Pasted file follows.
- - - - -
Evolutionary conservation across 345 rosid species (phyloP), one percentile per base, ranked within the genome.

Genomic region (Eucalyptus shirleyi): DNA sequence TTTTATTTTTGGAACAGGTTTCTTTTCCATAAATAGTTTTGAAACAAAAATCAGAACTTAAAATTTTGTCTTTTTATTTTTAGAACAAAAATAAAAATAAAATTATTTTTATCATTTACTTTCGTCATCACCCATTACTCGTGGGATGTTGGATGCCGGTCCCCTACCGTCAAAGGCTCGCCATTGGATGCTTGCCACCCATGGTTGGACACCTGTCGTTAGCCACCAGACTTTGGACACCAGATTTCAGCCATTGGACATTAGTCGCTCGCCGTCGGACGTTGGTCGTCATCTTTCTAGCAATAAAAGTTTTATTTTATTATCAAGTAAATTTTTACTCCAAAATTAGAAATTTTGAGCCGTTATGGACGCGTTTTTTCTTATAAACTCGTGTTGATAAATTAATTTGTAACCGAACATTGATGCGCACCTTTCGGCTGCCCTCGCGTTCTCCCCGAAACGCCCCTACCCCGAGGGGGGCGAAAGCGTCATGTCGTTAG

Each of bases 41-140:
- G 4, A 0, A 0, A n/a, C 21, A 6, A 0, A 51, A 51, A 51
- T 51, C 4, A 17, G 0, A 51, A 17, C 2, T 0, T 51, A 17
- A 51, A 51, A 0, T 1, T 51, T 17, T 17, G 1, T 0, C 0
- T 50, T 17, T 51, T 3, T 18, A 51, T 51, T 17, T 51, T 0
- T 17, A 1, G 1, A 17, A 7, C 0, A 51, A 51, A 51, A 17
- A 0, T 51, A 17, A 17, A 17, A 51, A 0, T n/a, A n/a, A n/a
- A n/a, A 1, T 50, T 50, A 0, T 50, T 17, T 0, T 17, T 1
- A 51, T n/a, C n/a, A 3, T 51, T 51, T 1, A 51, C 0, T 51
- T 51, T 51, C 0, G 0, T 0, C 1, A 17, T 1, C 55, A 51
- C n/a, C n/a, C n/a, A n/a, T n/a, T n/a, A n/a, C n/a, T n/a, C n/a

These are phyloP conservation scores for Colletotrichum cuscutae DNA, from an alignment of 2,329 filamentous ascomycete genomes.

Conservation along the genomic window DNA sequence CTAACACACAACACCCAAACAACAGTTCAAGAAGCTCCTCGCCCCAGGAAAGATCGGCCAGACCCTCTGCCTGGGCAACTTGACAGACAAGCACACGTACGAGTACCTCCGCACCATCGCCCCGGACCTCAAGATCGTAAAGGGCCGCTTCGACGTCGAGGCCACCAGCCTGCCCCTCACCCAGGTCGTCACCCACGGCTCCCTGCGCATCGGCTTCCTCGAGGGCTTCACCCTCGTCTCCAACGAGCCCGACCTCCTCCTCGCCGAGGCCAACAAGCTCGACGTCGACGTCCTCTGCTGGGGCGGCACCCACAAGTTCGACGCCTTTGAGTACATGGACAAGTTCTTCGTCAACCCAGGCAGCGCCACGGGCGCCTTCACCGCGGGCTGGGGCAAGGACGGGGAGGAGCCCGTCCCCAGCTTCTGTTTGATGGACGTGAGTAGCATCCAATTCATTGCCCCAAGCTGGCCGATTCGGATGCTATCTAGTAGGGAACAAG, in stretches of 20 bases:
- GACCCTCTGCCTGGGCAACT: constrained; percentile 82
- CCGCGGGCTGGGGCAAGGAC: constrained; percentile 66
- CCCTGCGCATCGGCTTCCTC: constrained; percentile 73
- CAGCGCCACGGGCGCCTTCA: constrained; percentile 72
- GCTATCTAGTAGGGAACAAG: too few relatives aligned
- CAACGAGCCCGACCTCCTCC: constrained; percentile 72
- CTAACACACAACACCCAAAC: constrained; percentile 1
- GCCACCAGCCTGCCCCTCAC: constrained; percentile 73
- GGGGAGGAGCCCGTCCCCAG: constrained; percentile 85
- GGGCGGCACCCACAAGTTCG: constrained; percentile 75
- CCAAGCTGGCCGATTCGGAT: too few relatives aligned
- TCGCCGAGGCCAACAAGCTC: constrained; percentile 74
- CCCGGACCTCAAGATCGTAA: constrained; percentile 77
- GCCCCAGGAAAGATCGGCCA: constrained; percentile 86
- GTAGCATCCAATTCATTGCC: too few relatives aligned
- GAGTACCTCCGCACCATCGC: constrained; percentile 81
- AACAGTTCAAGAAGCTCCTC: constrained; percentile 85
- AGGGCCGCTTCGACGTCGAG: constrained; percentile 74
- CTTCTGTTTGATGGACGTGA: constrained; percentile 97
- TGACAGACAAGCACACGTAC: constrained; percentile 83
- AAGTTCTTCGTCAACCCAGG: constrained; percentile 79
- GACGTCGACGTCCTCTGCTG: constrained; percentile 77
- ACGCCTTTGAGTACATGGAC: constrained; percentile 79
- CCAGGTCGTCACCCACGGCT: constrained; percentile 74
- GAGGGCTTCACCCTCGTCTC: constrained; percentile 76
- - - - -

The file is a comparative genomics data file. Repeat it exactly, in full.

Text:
Evolutionary conservation across 345 rosid species (phyloP), one percentile per base, ranked within the genome.

Genomic region (Eucalyptus shirleyi): DNA sequence TTTTATTTTTGGAACAGGTTTCTTTTCCATAAATAGTTTTGAAACAAAAATCAGAACTTAAAATTTTGTCTTTTTATTTTTAGAACAAAAATAAAAATAAAATTATTTTTATCATTTACTTTCGTCATCACCCATTACTCGTGGGATGTTGGATGCCGGTCCCCTACCGTCAAAGGCTCGCCATTGGATGCTTGCCACCCATGGTTGGACACCTGTCGTTAGCCACCAGACTTTGGACACCAGATTTCAGCCATTGGACATTAGTCGCTCGCCGTCGGACGTTGGTCGTCATCTTTCTAGCAATAAAAGTTTTATTTTATTATCAAGTAAATTTTTACTCCAAAATTAGAAATTTTGAGCCGTTATGGACGCGTTTTTTCTTATAAACTCGTGTTGATAAATTAATTTGTAACCGAACATTGATGCGCACCTTTCGGCTGCCCTCGCGTTCTCCCCGAAACGCCCCTACCCCGAGGGGGGCGAAAGCGTCATGTCGTTAG

Each of bases 41-140:
- G 4, A 0, A 0, A n/a, C 21, A 6, A 0, A 51, A 51, A 51
- T 51, C 4, A 17, G 0, A 51, A 17, C 2, T 0, T 51, A 17
- A 51, A 51, A 0, T 1, T 51, T 17, T 17, G 1, T 0, C 0
- T 50, T 17, T 51, T 3, T 18, A 51, T 51, T 17, T 51, T 0
- T 17, A 1, G 1, A 17, A 7, C 0, A 51, A 51, A 51, A 17
- A 0, T 51, A 17, A 17, A 17, A 51, A 0, T n/a, A n/a, A n/a
- A n/a, A 1, T 50, T 50, A 0, T 50, T 17, T 0, T 17, T 1
- A 51, T n/a, C n/a, A 3, T 51, T 51, T 1, A 51, C 0, T 51
- T 51, T 51, C 0, G 0, T 0, C 1, A 17, T 1, C 55, A 51
- C n/a, C n/a, C n/a, A n/a, T n/a, T n/a, A n/a, C n/a, T n/a, C n/a

These are phyloP conservation scores for Colletotrichum cuscutae DNA, from an alignment of 2,329 filamentous ascomycete genomes.

Conservation along the genomic window DNA sequence CTAACACACAACACCCAAACAACAGTTCAAGAAGCTCCTCGCCCCAGGAAAGATCGGCCAGACCCTCTGCCTGGGCAACTTGACAGACAAGCACACGTACGAGTACCTCCGCACCATCGCCCCGGACCTCAAGATCGTAAAGGGCCGCTTCGACGTCGAGGCCACCAGCCTGCCCCTCACCCAGGTCGTCACCCACGGCTCCCTGCGCATCGGCTTCCTCGAGGGCTTCACCCTCGTCTCCAACGAGCCCGACCTCCTCCTCGCCGAGGCCAACAAGCTCGACGTCGACGTCCTCTGCTGGGGCGGCACCCACAAGTTCGACGCCTTTGAGTACATGGACAAGTTCTTCGTCAACCCAGGCAGCGCCACGGGCGCCTTCACCGCGGGCTGGGGCAAGGACGGGGAGGAGCCCGTCCCCAGCTTCTGTTTGATGGACGTGAGTAGCATCCAATTCATTGCCCCAAGCTGGCCGATTCGGATGCTATCTAGTAGGGAACAAG, in stretches of 20 bases:
- GACCCTCTGCCTGGGCAACT: constrained; percentile 82
- CCGCGGGCTGGGGCAAGGAC: constrained; percentile 66
- CCCTGCGCATCGGCTTCCTC: constrained; percentile 73
- CAGCGCCACGGGCGCCTTCA: constrained; percentile 72
- GCTATCTAGTAGGGAACAAG: too few relatives aligned
- CAACGAGCCCGACCTCCTCC: constrained; percentile 72
- CTAACACACAACACCCAAAC: constrained; percentile 1
- GCCACCAGCCTGCCCCTCAC: constrained; percentile 73
- GGGGAGGAGCCCGTCCCCAG: constrained; percentile 85
- GGGCGGCACCCACAAGTTCG: constrained; percentile 75
- CCAAGCTGGCCGATTCGGAT: too few relatives aligned
- TCGCCGAGGCCAACAAGCTC: constrained; percentile 74
- CCCGGACCTCAAGATCGTAA: constrained; percentile 77
- GCCCCAGGAAAGATCGGCCA: constrained; percentile 86
- GTAGCATCCAATTCATTGCC: too few relatives aligned
- GAGTACCTCCGCACCATCGC: constrained; percentile 81
- AACAGTTCAAGAAGCTCCTC: constrained; percentile 85
- AGGGCCGCTTCGACGTCGAG: constrained; percentile 74
- CTTCTGTTTGATGGACGTGA: constrained; percentile 97
- TGACAGACAAGCACACGTAC: constrained; percentile 83
- AAGTTCTTCGTCAACCCAGG: constrained; percentile 79
- GACGTCGACGTCCTCTGCTG: constrained; percentile 77
- ACGCCTTTGAGTACATGGAC: constrained; percentile 79
- CCAGGTCGTCACCCACGGCT: constrained; percentile 74
- GAGGGCTTCACCCTCGTCTC: constrained; percentile 76